‘I Wish You Knew’ with Pablo – share your stories!


As you may have seen (as I am a few days late with typing this up), the social media team of the show Pablo have been encouraging people to join their #IWishYouKnew campaign. What do you wish someone knew about you, that if they knew, might have helped them to be more understanding towards you or someone else with a similar experience?

“Share your #IWishYouKnew stories and let us come together to welcome and embrace our differences!” @PabloTVShow

(Here is a << link >> to Pablo’s campaign video)

Do you wish that teacher knew that when you were drawing it was to help you focus, not because you were bored or not listening? or maybe you wish you they knew how much you appreciated something they said or did that still motivates you now? #IWishYouKnew

Do you wish that family member knew you missed their party because you were too anxious and overwhelmed, not because you didn’t want to go? or maybe you wish they knew how much it helped to be given the option not to attend? #IWishYouKnew

Do you wish your doctor knew how much you need help when you look like you’re coping fine? or are you glad that they made you feel comfortable enough to be able to communicate with them? #IWishYouKnew

Do you wish that friend knew you were excited by what they were saying when your face and voice didn’t show it? or do you wish they knew how much a small gesture changed your entire day, even if to them it might have seemed like such an ordinary or unnoticeable thing? #IWishYouKnew

It would be great if you could share your stories and use the tag #IWishYouKnew or tag Pablo’s social media pages in it.

People often treat others based on what they know, or what they think they know about people… but a lot of the time, it’s what people don’t know which causes misunderstandings – even the most well intended people make mistakes and misjudgements. We probably all have, even without knowing. I know I’ve often thought, ‘I wish that person knew’ – something about how I was feeling, or about something that was happening that I could not explain in the moment… and other times, I’ve thought, ‘I wish I knew’ about other people, because it might have meant I could have approached a situation differently – what works for one person doesn’t work for everyone (and what works for one person in one scenario doesn’t mean that is what will work in every scenario! Life is morphily experiential, we can’t know everything).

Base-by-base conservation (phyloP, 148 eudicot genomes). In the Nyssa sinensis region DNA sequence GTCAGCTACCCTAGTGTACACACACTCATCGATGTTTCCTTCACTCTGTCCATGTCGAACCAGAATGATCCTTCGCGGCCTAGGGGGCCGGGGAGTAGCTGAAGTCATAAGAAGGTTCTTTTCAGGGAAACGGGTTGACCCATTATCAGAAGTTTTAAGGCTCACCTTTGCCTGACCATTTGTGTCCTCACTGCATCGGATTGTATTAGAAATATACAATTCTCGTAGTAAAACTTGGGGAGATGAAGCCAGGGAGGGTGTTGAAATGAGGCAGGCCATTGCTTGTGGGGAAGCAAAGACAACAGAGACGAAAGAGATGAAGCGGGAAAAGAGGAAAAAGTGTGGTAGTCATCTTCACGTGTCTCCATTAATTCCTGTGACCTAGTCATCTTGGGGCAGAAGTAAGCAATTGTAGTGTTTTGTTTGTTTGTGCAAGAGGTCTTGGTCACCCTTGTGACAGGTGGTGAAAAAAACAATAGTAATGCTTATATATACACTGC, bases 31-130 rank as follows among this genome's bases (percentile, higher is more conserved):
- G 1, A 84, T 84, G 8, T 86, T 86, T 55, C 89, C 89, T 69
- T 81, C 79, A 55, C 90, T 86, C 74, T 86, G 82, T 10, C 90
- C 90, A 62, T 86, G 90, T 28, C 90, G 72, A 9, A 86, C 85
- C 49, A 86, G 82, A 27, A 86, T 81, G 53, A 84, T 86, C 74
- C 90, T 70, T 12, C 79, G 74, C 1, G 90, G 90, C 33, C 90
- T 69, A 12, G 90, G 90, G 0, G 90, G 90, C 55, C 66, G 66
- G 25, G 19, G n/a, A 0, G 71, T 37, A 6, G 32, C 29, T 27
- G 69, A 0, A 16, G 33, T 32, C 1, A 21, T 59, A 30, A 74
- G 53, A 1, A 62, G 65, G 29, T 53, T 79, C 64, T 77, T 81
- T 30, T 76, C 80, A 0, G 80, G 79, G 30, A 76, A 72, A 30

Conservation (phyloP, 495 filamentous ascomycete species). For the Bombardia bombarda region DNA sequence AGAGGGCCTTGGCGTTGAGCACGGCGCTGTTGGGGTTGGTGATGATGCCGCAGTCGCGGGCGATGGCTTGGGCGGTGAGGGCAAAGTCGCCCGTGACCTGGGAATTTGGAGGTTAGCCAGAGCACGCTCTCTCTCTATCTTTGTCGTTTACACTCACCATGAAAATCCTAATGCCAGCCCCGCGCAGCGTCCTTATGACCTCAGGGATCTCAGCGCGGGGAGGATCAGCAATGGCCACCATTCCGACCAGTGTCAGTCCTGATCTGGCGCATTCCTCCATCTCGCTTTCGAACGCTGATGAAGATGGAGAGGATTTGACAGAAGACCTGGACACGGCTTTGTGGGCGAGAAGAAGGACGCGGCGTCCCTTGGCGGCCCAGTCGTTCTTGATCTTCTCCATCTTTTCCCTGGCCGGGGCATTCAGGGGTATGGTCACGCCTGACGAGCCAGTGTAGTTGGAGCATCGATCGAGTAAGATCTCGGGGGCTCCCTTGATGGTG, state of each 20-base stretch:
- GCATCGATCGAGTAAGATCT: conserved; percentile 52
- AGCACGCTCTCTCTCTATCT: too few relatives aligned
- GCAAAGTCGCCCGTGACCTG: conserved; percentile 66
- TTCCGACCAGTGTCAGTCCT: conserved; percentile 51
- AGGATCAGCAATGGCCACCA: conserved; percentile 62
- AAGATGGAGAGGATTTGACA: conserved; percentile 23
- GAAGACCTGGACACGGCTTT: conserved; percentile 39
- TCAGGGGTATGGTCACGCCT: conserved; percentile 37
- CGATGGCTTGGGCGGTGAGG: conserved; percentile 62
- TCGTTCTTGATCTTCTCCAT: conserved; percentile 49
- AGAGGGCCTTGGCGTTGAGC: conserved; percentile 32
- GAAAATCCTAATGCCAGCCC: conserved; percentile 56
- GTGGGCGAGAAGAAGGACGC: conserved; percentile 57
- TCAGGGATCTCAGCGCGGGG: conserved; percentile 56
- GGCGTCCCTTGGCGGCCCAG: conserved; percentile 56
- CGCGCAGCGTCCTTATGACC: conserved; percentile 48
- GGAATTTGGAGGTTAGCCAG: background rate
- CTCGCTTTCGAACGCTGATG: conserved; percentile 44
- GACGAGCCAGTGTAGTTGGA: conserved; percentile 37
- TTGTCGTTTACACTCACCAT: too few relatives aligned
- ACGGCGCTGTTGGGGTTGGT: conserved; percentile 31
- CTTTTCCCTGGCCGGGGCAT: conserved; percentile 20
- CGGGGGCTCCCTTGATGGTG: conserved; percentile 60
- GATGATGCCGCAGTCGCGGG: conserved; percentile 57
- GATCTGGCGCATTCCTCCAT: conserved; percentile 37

I like finding out about the way people think. I find it interesting to consider which things are the same and which things are very different (and which things are the same but different but the same) to the way in which I think. It also helps me to try and be more considerate about the way I am towards others. This is useful when thinking about my own needs are alongside expectations of others, which isn’t something I used to think about so much… though I do often get stuck in what I currently call ‘social riddles’, where something that is helpful for someone else is being unhelpful or interfering for me, and something that is helpful for me is probably unhelpful or might make things difficult for someone else. Some of these social riddles are easier to solve than others, it’s often a bit of a tangly guessing game for everyone.

(People, learning to be people, among other people, who are not the same as them but who are also people, learning to be people, among other people who are not the same as them…)

I think there’s less of the tangly-guessing the more we’re able to reflect on what works or doesn’t work for each of us – that way, we can learn from past experiences and make things better for each other. Even if we can’t change those past situations, voicing those experiences can possibly change future situations – for us, or for others.

It’d be great to turn some of those ‘I Wish I Knew’ s into ‘I’m Glad I Know’ s! By sharing stories we can help each other to communicate our experiences and gain insight to the different ways we think.


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